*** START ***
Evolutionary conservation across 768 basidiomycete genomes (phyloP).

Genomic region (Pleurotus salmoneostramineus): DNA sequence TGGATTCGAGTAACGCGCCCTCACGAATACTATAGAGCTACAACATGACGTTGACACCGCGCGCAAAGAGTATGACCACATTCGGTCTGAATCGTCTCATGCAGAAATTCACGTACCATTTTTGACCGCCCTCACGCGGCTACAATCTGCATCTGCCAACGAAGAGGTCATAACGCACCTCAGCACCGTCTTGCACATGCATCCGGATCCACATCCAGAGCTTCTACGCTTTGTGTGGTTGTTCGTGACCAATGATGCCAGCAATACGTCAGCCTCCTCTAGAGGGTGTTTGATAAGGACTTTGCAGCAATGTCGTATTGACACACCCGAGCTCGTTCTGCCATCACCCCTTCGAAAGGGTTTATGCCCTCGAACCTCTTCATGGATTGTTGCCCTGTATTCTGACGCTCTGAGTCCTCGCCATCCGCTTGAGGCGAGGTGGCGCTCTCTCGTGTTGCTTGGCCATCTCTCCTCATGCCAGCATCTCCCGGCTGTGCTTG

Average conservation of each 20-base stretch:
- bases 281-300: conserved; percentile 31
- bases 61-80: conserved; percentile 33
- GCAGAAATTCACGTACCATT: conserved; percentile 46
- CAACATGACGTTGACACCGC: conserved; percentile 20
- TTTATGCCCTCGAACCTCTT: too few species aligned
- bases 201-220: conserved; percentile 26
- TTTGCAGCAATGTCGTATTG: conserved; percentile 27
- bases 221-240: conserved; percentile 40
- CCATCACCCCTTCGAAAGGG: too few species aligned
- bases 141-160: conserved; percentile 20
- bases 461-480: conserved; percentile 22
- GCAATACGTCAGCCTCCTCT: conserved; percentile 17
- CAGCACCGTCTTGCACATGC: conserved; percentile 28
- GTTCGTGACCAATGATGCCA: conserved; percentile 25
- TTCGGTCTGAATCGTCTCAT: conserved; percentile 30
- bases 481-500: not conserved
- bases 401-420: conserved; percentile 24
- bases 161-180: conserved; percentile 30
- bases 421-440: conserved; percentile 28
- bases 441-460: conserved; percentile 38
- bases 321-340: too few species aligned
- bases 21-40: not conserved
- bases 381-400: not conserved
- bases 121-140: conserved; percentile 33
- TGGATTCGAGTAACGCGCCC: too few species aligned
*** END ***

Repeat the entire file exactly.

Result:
Evolutionary conservation across 768 basidiomycete genomes (phyloP).

Genomic region (Pleurotus salmoneostramineus): DNA sequence TGGATTCGAGTAACGCGCCCTCACGAATACTATAGAGCTACAACATGACGTTGACACCGCGCGCAAAGAGTATGACCACATTCGGTCTGAATCGTCTCATGCAGAAATTCACGTACCATTTTTGACCGCCCTCACGCGGCTACAATCTGCATCTGCCAACGAAGAGGTCATAACGCACCTCAGCACCGTCTTGCACATGCATCCGGATCCACATCCAGAGCTTCTACGCTTTGTGTGGTTGTTCGTGACCAATGATGCCAGCAATACGTCAGCCTCCTCTAGAGGGTGTTTGATAAGGACTTTGCAGCAATGTCGTATTGACACACCCGAGCTCGTTCTGCCATCACCCCTTCGAAAGGGTTTATGCCCTCGAACCTCTTCATGGATTGTTGCCCTGTATTCTGACGCTCTGAGTCCTCGCCATCCGCTTGAGGCGAGGTGGCGCTCTCTCGTGTTGCTTGGCCATCTCTCCTCATGCCAGCATCTCCCGGCTGTGCTTG

Average conservation of each 20-base stretch:
- bases 281-300: conserved; percentile 31
- bases 61-80: conserved; percentile 33
- GCAGAAATTCACGTACCATT: conserved; percentile 46
- CAACATGACGTTGACACCGC: conserved; percentile 20
- TTTATGCCCTCGAACCTCTT: too few species aligned
- bases 201-220: conserved; percentile 26
- TTTGCAGCAATGTCGTATTG: conserved; percentile 27
- bases 221-240: conserved; percentile 40
- CCATCACCCCTTCGAAAGGG: too few species aligned
- bases 141-160: conserved; percentile 20
- bases 461-480: conserved; percentile 22
- GCAATACGTCAGCCTCCTCT: conserved; percentile 17
- CAGCACCGTCTTGCACATGC: conserved; percentile 28
- GTTCGTGACCAATGATGCCA: conserved; percentile 25
- TTCGGTCTGAATCGTCTCAT: conserved; percentile 30
- bases 481-500: not conserved
- bases 401-420: conserved; percentile 24
- bases 161-180: conserved; percentile 30
- bases 421-440: conserved; percentile 28
- bases 441-460: conserved; percentile 38
- bases 321-340: too few species aligned
- bases 21-40: not conserved
- bases 381-400: not conserved
- bases 121-140: conserved; percentile 33
- TGGATTCGAGTAACGCGCCC: too few species aligned